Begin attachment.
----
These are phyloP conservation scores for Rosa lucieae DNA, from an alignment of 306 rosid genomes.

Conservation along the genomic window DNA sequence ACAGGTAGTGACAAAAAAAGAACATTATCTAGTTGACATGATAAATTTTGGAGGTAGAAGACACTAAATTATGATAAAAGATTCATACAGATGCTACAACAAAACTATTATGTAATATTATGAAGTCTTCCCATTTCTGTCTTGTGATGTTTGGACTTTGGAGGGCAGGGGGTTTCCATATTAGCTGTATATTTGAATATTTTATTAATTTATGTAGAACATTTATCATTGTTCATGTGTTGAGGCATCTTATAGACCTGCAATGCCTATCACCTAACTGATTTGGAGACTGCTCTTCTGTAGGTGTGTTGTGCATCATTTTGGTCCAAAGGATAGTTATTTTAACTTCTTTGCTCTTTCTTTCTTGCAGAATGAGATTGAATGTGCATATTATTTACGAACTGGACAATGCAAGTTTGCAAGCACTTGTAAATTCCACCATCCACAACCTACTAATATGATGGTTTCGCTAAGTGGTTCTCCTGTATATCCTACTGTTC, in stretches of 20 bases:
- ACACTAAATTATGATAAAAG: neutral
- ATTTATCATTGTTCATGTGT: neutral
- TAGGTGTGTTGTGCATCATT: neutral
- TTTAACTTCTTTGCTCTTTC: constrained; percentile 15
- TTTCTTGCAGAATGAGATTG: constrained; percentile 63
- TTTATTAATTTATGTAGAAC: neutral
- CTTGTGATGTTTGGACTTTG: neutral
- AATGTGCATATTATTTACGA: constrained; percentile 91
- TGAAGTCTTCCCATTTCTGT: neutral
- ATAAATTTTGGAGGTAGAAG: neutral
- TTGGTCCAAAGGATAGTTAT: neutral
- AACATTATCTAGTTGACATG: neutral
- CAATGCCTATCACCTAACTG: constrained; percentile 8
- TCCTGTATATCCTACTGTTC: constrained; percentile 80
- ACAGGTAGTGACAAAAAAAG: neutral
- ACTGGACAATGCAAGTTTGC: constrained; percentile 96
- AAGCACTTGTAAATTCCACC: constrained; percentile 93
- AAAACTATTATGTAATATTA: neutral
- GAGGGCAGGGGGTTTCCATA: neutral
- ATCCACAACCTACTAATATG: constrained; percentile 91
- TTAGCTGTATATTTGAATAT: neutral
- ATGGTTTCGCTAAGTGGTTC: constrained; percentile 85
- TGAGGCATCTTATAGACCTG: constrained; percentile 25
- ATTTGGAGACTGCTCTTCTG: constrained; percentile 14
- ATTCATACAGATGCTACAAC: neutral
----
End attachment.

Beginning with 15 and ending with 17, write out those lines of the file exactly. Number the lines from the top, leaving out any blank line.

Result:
- CAATGCCTATCACCTAACTG: constrained; percentile 8
- TCCTGTATATCCTACTGTTC: constrained; percentile 80
- ACAGGTAGTGACAAAAAAAG: neutral